T&I News Week 1 2015…
Hello and happy new year! Welcome to the first blog post for 2015, which starting very much as we finished last year, looks at some of the ongoing projects in and around the RHEC, the current focal point for T&I (Transport & Industry) activity at Beamish at the moment.
The site is being cleared of festive decorations, lighting and cleaned and some areas cleaned and tidied ready for a brief slumber ahead of the rather earlier than previous years opening at the beginning of the February half-term. We are on more or less full operation for that week, before settling down into the winter opening for just a few more weeks – then at the end of March we turn up the volume once again and launch into full opening in time for Easter. So, with this ever-narrowing maintenance window in mind, much of the pre-Christmas staff time has been taken up planning and preparing for the six weeks turnaround of the site. Visitors will notice a lot of scaffolding appearing in the Town (Ravensworth Terrace, Sun Inn and Signal Box). The T&I team also has the Site Support function for the Museum, and so a great deal of the team’s time this winter will be taken up with some essential building works and redecoration in the Town area. Perhaps a little outside the scope of this blog but worth mentioning as it is largely the same team, albeit wearing different hats!
Below: Narrow gauge wagon restoration continues with the adaptation of the Hudson waggon and also restoration of the FR granite waggon – the latter is stripped and has been shot-blasted and primed, with the floor being removed to expose the spine for overhaul (which will entail some renewal – all of the coupling loads through the waggons, and therefore the train, are though these spines, so structural integrity is vital). The chassis of the Hudson waggon, now the ‘Joicey Waggon’ is complete, and is seen in primer. It has since been painted black, along with all of the associated running gear and brake components. Work on the body will start next week.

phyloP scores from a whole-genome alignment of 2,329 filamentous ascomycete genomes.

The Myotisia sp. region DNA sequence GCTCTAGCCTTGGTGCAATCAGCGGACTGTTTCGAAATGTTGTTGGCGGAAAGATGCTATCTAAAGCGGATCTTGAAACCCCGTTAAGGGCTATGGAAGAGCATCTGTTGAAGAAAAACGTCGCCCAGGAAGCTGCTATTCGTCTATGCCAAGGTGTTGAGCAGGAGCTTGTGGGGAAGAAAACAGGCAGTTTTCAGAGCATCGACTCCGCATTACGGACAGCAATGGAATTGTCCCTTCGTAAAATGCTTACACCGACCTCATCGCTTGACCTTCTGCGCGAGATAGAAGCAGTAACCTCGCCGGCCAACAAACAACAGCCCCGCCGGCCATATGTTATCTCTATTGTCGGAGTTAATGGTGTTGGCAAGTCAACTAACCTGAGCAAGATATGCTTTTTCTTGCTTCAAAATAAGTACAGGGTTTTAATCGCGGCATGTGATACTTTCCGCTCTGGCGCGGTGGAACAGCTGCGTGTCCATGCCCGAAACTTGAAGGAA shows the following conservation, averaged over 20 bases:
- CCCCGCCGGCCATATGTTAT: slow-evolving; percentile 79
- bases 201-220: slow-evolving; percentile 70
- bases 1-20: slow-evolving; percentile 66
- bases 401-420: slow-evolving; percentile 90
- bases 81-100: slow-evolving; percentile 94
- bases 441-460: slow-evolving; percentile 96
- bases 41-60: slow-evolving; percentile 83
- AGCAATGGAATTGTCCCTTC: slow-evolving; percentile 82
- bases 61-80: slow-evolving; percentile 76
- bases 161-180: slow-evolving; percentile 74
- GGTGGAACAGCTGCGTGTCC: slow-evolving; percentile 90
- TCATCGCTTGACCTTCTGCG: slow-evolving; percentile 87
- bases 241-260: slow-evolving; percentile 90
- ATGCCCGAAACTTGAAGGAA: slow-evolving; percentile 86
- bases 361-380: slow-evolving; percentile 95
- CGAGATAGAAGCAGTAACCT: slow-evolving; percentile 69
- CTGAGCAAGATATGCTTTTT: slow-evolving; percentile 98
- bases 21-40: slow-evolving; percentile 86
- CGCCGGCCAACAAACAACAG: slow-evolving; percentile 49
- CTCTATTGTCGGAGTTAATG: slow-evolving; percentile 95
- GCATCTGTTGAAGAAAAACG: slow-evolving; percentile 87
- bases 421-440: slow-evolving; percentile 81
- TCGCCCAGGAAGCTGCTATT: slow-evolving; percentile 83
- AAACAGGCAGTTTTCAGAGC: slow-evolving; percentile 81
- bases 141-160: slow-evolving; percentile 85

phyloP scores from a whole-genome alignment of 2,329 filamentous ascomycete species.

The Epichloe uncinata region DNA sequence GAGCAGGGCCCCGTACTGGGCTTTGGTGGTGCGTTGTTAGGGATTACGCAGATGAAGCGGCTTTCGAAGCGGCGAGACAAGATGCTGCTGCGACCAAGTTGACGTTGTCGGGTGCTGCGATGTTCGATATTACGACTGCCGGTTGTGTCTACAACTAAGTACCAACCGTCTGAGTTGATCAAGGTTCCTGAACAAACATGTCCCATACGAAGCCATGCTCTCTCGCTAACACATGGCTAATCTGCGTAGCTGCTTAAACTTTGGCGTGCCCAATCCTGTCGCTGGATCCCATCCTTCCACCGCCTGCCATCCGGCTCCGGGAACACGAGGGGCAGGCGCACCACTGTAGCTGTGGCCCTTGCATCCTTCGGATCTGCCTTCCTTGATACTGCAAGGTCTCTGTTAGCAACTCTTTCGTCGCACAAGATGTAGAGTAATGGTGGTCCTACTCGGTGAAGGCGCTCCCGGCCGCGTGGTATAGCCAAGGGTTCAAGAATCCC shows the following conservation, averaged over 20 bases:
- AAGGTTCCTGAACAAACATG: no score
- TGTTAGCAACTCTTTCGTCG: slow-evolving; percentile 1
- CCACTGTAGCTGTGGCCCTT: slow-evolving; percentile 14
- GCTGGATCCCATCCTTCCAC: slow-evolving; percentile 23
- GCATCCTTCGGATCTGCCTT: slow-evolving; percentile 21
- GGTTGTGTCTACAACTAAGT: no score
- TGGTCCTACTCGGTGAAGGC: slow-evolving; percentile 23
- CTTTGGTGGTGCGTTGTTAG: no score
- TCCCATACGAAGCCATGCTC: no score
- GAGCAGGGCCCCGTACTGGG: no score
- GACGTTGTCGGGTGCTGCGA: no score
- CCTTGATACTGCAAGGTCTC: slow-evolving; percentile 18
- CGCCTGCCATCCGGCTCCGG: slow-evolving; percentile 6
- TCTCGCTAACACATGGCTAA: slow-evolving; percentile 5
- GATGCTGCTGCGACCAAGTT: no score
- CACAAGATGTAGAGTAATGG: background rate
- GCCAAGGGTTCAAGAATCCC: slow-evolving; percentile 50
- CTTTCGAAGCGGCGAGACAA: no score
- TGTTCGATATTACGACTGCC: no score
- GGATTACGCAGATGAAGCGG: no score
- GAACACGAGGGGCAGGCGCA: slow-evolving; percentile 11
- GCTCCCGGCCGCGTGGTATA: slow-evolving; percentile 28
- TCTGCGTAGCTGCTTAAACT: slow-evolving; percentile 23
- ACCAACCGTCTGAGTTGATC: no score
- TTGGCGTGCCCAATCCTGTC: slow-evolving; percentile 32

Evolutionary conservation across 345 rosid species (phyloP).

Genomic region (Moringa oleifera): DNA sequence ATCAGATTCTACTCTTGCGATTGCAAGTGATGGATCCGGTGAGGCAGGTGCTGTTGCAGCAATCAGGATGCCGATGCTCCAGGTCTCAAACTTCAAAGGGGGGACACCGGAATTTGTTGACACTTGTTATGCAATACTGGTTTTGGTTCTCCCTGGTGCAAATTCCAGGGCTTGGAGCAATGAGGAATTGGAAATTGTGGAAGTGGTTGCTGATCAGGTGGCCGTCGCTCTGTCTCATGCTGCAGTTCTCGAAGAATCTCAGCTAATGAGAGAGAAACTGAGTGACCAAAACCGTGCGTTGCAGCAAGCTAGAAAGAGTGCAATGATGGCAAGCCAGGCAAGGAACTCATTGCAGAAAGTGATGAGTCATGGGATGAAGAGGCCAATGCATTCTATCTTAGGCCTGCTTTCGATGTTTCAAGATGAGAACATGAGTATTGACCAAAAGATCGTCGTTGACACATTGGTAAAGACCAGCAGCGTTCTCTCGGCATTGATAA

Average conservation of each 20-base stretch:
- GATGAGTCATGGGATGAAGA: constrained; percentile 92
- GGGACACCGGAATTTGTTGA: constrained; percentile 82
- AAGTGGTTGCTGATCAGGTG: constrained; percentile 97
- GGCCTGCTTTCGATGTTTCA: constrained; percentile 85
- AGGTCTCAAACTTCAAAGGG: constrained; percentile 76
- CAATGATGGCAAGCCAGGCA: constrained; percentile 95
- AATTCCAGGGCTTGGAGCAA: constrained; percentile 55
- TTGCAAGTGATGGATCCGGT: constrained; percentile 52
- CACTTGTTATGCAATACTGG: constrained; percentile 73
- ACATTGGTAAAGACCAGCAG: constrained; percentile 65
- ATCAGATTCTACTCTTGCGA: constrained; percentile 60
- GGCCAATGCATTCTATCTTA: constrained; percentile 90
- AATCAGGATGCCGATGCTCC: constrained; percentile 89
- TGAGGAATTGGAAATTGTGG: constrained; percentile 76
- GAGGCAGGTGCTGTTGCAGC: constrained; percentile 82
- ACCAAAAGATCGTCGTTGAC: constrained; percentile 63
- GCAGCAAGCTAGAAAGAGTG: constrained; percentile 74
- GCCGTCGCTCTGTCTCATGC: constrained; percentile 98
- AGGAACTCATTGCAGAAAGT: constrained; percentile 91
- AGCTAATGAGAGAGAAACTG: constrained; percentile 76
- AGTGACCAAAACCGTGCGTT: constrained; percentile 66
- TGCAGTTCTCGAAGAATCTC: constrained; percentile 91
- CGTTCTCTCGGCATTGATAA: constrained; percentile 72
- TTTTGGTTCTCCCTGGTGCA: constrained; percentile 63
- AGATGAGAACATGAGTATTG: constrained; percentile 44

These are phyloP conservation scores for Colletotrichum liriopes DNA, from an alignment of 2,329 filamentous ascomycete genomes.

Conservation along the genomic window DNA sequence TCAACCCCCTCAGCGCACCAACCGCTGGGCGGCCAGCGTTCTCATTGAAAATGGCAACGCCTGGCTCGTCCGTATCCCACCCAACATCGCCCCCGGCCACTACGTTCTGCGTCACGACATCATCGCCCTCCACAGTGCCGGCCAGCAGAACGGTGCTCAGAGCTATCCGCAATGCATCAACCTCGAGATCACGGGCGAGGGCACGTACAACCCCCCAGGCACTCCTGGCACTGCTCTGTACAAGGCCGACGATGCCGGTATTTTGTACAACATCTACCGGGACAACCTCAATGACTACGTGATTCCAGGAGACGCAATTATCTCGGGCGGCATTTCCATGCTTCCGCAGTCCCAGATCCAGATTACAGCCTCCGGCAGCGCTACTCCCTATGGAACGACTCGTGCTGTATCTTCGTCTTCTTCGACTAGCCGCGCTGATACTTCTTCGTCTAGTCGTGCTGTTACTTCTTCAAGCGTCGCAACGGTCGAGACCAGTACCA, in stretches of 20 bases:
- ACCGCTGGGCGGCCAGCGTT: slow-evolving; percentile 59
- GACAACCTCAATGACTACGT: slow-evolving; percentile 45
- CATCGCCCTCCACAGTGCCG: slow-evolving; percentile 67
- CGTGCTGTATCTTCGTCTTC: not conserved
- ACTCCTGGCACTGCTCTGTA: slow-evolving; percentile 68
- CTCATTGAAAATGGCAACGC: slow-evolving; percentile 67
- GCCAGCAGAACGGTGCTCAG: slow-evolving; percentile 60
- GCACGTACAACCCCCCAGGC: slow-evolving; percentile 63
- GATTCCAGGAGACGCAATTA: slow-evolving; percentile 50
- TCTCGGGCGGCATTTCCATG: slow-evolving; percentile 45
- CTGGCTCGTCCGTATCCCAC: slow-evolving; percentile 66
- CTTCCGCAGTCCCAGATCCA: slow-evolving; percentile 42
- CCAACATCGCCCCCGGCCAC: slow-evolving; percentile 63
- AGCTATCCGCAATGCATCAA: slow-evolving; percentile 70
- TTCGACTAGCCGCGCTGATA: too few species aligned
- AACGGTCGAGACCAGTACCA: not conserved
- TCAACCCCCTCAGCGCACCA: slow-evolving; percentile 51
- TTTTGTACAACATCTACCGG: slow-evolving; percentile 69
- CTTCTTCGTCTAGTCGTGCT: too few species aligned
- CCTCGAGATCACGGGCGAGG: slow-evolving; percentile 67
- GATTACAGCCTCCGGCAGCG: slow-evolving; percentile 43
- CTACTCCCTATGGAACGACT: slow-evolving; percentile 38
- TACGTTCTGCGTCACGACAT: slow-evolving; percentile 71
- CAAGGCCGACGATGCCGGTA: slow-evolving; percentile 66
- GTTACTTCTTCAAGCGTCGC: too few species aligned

Below: Some of the components, awaiting their black finish. This being a prototype waggon, a production design has been developed to enable us to produce a fleet of suitable rolling stock for use in the Colliery, based on numerous examples of Victorian and Edwardian narrow gauge stock rather than a specific example, and designed for production to be as swift as practicable.
Below: The small group working on N&G 49 are currently focussing their attention on the platforms, with one end completed and prepared for painting.
Below: A multitude of small jobs are being undertaken on the 1925 Barford & Perkins motor roller (chasing an appearance at April’s Great North Steam Fair). Seen here are the levers which control the throttle (to the carburettor) and magneto (to advance/retard the spark).
Below: With the magneto in place, the rodding and reversing crank (which changes the direction of the throw as well as the ratio) are visible running to the right of the mag and up to the blue painted crank which is moved by the throttle lever.
Below: A close up of the advance/retard crank showing how the degree of throw is adjusted by the ratio of pivots from the central location. None of this had survived and is therefore based on what was probably fitted, gleaned from existing holes and the restoration team’s extensive engineering experience and restoration background.